The Fourth State; The First Priority
With renewed investment in the semiconductor industry by both the American government and private investors, opportunities for the next generation of American engineers are set to soar as the United States attempts to reclaim a greater share of global production. Accelerating the increasing demands for semiconductor engineers and technical specialists is a growing shortage of qualified workers. Despite the fact that semiconductors have become a key to supporting global critical infrastructure, injecting billions into the industry alone will not solve the problem. These factors are culminating in a pivotal moment for the trajectory of our shared technological future.
Along with the increase in funding and opportunity is another technical domain that the United States can target with their investments and incentives; plasma. Plasma cleaning, etching, and deposition, which play a heavy role in the early stages of material removal (or addition) from surfaces, have created large intersections between the realms of applied engineering and chemistry. Although plasma techniques are not new to the manufacturing process, expertise in these areas has been outsourced to other stops in the global semiconductor supply chain. Plasma is a key component enabling control and manipulation of physics at the atomic level, at a time where transistors have already pushed into the dimensions of single nanometers. Despite the dearth of expertise surrounding plasma devices and given the ever-increasing expectations from the semiconductor industry, plasma is set to play an even greater role in the semiconductor manufacturing process.
Clairvoyance in the Semiconductor Industry
In an industry that requires such high-level specialization, partnerships with academia and programs that introduce the field to young talent are an important step in fostering interest in these positions. A 2017 survey of US-based semiconductor manufacturers exposed that despite 75% of companies planning increased spending for L&D, there was a critical lack of resources and infrastructure to offer training. Semiconductor manufacturers may offer an unparalleled level of hands-on skill acquisition, but this would also require technical experts to be mentors in the workplace.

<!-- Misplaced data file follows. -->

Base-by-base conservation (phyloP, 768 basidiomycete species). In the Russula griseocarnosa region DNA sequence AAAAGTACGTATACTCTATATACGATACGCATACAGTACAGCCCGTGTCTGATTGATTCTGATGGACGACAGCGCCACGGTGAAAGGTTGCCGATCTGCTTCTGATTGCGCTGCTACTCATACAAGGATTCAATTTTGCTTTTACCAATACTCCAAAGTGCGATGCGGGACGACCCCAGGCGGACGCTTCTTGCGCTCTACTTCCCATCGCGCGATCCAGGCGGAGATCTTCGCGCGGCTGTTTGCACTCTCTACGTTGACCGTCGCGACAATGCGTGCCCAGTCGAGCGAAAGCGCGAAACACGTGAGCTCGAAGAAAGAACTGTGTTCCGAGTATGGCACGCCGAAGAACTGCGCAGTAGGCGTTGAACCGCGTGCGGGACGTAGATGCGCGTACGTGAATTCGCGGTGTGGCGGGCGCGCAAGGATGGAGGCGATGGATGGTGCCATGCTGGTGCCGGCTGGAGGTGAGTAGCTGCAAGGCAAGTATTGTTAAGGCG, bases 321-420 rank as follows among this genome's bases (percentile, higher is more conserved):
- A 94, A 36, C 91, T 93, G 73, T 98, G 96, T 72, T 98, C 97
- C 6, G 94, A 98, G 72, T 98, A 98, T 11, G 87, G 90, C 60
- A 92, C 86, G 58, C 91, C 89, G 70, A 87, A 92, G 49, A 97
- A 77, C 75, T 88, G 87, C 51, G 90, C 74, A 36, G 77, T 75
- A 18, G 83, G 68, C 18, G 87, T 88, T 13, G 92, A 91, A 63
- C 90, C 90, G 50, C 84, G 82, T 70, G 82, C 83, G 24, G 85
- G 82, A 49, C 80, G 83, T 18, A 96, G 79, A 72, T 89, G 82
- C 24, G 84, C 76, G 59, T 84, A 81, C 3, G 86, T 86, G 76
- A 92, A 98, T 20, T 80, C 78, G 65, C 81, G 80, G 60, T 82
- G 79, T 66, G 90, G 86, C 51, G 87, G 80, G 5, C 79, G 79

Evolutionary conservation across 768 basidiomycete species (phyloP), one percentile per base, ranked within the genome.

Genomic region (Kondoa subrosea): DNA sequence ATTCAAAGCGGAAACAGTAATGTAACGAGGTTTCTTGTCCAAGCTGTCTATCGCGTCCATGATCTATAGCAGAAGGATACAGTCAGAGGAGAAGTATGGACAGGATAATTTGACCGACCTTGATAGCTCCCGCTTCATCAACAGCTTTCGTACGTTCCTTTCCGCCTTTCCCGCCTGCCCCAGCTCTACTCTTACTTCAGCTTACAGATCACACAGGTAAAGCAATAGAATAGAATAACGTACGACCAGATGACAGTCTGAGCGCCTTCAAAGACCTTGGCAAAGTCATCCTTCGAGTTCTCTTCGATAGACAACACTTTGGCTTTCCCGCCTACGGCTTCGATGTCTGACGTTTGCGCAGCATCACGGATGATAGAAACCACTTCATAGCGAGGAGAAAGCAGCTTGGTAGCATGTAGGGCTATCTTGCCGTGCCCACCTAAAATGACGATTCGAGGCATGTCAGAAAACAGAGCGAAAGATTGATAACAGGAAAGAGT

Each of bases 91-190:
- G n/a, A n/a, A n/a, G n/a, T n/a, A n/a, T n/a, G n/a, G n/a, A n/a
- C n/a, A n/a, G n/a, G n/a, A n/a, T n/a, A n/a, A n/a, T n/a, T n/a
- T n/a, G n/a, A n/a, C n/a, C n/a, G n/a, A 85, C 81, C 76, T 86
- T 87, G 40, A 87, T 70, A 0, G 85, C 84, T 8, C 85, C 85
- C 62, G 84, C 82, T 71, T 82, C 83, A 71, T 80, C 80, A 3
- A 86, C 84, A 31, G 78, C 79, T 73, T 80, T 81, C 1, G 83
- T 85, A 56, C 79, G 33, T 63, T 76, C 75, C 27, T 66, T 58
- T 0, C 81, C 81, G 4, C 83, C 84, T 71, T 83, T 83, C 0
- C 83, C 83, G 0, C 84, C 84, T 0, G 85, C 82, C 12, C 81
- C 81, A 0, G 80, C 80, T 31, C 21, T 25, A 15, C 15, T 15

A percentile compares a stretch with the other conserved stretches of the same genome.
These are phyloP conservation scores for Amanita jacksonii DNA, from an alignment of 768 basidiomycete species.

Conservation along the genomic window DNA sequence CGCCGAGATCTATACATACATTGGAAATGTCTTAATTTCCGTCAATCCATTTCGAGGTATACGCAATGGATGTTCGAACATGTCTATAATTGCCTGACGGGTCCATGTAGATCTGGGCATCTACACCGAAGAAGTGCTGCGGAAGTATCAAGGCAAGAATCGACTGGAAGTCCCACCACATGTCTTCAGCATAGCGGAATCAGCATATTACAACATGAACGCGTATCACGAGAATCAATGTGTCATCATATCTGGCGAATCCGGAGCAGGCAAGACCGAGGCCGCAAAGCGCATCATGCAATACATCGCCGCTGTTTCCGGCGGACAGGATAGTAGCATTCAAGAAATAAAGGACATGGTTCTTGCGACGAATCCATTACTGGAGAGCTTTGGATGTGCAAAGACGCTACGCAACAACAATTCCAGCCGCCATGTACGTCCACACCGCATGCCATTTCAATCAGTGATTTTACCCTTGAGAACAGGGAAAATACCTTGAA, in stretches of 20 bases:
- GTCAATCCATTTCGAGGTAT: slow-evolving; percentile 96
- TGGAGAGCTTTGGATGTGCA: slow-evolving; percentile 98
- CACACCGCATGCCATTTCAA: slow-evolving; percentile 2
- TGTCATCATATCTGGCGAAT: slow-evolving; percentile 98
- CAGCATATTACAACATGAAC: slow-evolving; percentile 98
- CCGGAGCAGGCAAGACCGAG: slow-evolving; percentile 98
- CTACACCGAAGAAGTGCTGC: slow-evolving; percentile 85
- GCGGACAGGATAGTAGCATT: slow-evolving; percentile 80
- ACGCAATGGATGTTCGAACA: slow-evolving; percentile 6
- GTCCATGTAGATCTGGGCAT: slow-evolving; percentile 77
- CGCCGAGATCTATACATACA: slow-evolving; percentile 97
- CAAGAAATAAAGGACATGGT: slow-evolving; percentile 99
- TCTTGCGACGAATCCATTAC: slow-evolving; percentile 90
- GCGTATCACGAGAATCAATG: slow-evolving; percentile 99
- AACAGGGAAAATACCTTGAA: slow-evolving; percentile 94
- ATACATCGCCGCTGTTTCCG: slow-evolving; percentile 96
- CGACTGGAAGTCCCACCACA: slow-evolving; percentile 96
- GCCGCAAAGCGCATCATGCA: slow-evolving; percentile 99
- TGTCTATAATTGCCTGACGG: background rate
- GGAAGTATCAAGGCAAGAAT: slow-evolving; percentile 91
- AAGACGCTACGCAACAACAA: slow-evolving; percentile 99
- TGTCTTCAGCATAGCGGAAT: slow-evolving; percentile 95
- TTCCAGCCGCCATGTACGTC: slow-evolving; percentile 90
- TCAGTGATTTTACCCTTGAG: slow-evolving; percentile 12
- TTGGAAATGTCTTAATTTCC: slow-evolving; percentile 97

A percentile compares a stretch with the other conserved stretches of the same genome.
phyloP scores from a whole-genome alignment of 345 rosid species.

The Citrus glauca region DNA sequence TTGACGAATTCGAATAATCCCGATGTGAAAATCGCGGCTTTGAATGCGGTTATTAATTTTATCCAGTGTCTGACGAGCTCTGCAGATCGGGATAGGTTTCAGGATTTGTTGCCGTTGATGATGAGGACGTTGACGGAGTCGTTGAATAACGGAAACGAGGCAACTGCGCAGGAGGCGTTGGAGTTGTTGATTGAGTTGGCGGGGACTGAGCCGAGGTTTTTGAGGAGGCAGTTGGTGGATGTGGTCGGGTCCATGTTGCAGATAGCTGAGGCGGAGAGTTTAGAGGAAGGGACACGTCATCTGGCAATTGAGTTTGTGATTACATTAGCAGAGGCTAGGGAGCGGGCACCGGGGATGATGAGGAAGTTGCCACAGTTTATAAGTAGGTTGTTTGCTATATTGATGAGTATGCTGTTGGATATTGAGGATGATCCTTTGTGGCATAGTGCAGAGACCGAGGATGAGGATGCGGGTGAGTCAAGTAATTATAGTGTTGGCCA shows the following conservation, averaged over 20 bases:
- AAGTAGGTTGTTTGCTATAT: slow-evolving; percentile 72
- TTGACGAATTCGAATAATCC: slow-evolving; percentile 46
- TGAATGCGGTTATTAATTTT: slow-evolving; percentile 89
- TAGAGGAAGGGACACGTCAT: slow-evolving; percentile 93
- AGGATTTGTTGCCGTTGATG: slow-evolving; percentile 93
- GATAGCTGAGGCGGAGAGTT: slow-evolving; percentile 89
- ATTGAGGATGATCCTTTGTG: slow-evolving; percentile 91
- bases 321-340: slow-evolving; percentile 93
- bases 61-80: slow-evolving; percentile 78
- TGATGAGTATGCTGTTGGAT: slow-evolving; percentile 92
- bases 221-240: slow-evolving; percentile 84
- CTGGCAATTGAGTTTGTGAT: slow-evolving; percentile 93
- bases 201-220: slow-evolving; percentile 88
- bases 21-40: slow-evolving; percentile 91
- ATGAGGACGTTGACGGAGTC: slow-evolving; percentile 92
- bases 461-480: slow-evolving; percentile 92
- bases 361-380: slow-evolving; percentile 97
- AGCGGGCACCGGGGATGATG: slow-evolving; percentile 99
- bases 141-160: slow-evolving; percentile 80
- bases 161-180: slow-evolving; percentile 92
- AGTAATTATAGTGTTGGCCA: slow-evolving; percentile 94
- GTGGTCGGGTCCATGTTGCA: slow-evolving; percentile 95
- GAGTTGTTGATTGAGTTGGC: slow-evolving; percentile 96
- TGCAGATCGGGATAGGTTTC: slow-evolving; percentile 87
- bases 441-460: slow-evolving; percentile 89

For EsgeeTech, a renewed focus on domestic semiconductor production presents the opportunity to serve the needs of the semiconductor industry through enhancing their plasma expertise. Douglas Breden and Anand Karpatne, our in-house plasma experts who have recently trained employees from Applied Materials and Tokyo Electron, made the point that a semiconductor wafer carries thousands of dollars worth of value in an area smaller than the size of a penny. These wafers are processed by complex machines which employ inductively coupled plasma (ICP) or capacitively coupled plasma (CCP) systems. With steep demand for the reliability of such manufacturing systems, root cause analysis of any potential issue would require an in-depth understanding of plasma physics. At Esgee, we equip our customers with customized training to enhance their understanding of plasma systems. As a result of feedback we have received recently, we are planning to expand our training to non-customers later this year. Breden and Karpatne believe that the fundamentals of plasma physics have become crucial for those seeking an understanding of modern semiconductor manufacturing systems.